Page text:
Martha Johnson, the head of the U.S. General Services Administration, fired two of the agency’s senior leaders, placed four conference organizers on administrative leave, and submitted her own resignation as a result of a report by the GSA’s Inspector General on excessive spending at GSA’s 2010 Western Regions Conference near Las Vegas.

In addition, all future Western Regions Conferences have been canceled; travel budgets have been cut for some regions; oversight of contracting, procurement, and budgets for conferences has been restructured, and GSA employees will be required to attend annual training on conference planning and attendance.

“When it was brought to her attention that a potential misuse of funds may have occurred with regard to the Western Regions Conference, the GSA Deputy Administrator [Susan Brita] asked GSA’s Inspector General to look into the matter. The IG spent over a year conducting this inquiry. Having now received the IG’s report, GSA concurs with the IG’s recommendations and is appalled by its findings,” said Greg Mecher, acting press secretary at GSA.

“The [Office of the Inspector General] found that many of the expenditures on this conference were excessive and wasteful and that in many instances GSA followed neither federal procurement laws nor its own policy on conference spending,” according to the OIG report.

The five-day, 300-attendee training conference, held at the M Resort Spa and Casino in Henderson, Nev., cost the GSA $822,751. This included $136,504 on pre-conference expenses (including eight planning meetings, six of which were at the resort) and $686,247 on travel, catering, and vendor expenses. The OIG cited excessive spending on F&B ($146,527), noting $44 per person spent on breakfasts and $30,000, or $95 per person, on a reception, exceeding established per diems of $71. The OIG also pointed to impermissible and questionable miscellaneous expenses, such as mementos for attendees ($6,325 on commemorative coins), clothing for GSA employees, and tuxedo rentals. The conference also featured a $3,200 mind reader, according to reports.

The report also noted a number of contracting missteps:

  • disclosing a competitor’s proposal price to a favored contractor;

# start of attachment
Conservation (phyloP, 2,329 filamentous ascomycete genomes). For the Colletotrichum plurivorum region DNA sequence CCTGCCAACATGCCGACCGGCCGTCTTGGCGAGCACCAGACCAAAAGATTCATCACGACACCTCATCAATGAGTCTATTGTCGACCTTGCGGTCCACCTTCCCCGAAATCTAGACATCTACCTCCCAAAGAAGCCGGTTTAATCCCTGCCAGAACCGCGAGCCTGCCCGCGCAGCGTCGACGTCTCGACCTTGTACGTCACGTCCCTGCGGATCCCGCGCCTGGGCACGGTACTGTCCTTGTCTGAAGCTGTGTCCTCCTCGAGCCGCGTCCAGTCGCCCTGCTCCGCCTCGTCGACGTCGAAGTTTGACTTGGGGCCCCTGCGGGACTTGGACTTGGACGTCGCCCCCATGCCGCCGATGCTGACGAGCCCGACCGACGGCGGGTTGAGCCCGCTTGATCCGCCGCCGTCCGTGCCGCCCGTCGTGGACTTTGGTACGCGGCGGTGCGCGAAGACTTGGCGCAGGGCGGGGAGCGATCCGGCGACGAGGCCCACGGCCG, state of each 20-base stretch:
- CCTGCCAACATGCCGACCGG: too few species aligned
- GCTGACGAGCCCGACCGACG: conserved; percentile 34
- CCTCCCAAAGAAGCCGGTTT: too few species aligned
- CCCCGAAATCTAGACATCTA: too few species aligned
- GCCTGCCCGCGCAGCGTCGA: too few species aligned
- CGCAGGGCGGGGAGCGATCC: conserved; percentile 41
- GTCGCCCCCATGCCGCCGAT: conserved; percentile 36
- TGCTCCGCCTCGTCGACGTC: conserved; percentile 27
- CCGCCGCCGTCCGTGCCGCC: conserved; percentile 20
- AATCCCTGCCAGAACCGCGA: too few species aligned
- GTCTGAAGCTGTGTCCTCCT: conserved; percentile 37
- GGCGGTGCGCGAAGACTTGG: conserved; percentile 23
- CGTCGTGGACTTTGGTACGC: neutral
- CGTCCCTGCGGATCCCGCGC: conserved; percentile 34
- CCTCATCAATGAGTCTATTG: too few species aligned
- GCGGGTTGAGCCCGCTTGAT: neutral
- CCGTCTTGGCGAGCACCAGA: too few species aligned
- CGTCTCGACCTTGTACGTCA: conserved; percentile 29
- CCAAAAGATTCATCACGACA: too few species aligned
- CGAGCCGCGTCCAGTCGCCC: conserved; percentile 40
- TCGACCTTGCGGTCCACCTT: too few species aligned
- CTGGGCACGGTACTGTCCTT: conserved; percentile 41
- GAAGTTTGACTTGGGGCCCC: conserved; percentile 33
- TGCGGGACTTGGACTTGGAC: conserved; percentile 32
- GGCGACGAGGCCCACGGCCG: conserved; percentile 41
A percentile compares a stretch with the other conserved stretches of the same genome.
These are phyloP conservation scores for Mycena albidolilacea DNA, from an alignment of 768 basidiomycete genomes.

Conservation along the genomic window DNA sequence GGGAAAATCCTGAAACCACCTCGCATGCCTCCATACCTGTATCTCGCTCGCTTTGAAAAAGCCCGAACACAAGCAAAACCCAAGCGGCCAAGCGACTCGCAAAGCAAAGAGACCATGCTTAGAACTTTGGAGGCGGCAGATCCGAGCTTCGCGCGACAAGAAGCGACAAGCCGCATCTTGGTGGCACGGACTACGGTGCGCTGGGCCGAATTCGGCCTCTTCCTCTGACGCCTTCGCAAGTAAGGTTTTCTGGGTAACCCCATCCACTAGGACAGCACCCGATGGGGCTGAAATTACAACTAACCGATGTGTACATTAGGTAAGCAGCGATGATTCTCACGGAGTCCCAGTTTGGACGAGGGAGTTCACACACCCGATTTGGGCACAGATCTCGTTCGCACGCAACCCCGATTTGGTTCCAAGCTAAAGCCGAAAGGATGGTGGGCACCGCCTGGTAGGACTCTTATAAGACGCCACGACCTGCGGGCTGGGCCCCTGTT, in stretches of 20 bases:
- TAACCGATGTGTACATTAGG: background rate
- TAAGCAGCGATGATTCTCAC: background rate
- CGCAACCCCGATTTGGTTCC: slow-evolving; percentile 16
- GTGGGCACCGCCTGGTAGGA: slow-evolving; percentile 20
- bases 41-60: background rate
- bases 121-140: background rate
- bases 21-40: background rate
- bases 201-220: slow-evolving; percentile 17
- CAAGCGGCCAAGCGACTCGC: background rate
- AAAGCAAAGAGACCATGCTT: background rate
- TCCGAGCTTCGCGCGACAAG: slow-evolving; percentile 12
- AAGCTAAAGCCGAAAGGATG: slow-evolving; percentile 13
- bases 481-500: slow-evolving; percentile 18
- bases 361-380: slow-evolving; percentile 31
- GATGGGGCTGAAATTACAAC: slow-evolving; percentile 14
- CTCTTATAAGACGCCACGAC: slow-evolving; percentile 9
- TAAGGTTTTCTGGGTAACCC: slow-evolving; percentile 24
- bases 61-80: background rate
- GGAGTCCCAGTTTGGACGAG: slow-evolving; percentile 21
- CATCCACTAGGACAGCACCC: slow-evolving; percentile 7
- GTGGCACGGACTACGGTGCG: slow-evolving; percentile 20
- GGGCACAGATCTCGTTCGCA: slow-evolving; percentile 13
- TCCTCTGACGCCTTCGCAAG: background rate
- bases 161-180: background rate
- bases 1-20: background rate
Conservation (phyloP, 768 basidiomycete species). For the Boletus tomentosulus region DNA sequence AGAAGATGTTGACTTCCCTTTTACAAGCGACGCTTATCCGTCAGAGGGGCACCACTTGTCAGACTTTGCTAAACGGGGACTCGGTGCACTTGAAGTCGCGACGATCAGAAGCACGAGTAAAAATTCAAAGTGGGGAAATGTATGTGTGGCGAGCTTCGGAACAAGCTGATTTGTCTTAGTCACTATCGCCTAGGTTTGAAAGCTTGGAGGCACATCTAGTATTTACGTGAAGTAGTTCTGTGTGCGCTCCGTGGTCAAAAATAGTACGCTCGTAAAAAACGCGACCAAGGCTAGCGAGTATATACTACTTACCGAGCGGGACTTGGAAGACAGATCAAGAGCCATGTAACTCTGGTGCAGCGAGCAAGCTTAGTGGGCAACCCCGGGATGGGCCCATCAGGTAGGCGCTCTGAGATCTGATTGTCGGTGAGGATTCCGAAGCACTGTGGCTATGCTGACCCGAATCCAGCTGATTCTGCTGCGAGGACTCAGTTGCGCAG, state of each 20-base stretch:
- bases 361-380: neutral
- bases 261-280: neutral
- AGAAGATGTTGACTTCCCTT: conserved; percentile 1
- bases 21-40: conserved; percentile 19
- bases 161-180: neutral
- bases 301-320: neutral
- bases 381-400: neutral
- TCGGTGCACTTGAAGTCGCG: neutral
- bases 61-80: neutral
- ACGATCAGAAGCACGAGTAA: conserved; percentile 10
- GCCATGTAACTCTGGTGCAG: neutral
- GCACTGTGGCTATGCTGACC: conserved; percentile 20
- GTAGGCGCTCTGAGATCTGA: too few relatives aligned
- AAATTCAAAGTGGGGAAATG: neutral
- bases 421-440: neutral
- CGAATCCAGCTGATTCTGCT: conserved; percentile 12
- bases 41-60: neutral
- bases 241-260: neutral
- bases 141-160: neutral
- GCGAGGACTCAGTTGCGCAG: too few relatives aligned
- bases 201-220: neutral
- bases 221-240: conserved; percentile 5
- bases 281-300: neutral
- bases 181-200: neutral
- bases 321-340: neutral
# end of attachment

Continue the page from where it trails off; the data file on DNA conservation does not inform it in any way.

• awarding a contract to a large business in violation of small-business set-asides;
  • providing free rooms to a contractor’s employees even though the contract cost included lodging; and
  • disclosing to the teambuilding contractor the agency’s maximum pay for one day, $75,000, and then paying that amount to the vendor. The teambuilding exercise was a project in which teams get together to build bicycles that would be donated to a local Boys’ and Girls’ Club.
The report also noted that GSA promised the hotel an additional $41,480 in catering charges for the hotel honoring the government’s lodging cost limit. “GSA’s original contract with the M Resort included a food and beverage minimum of $76,000, exclusive of gratuity—which was set at 22%. However, in September of 2010, GSA contacted the M Resort seeking a reduction of the nightly room rate to the new government rate of $93. Recognizing that ‘this would in essence cost the hotel $16,800,’ GSA offered the hotel ‘concessions.’ These included increasing the food and beverage minimum to $110,000.” A reception, dinner, and breakfast were added.

The conference did not meet the federal government’s goal of cost reduction and minimizing costs. In fact, according to the report, the regional administrator in charge of the conference instructed planners to make it “over the top” and bigger and better than previous conferences, despite suggestions to rein costs in from some regional employees.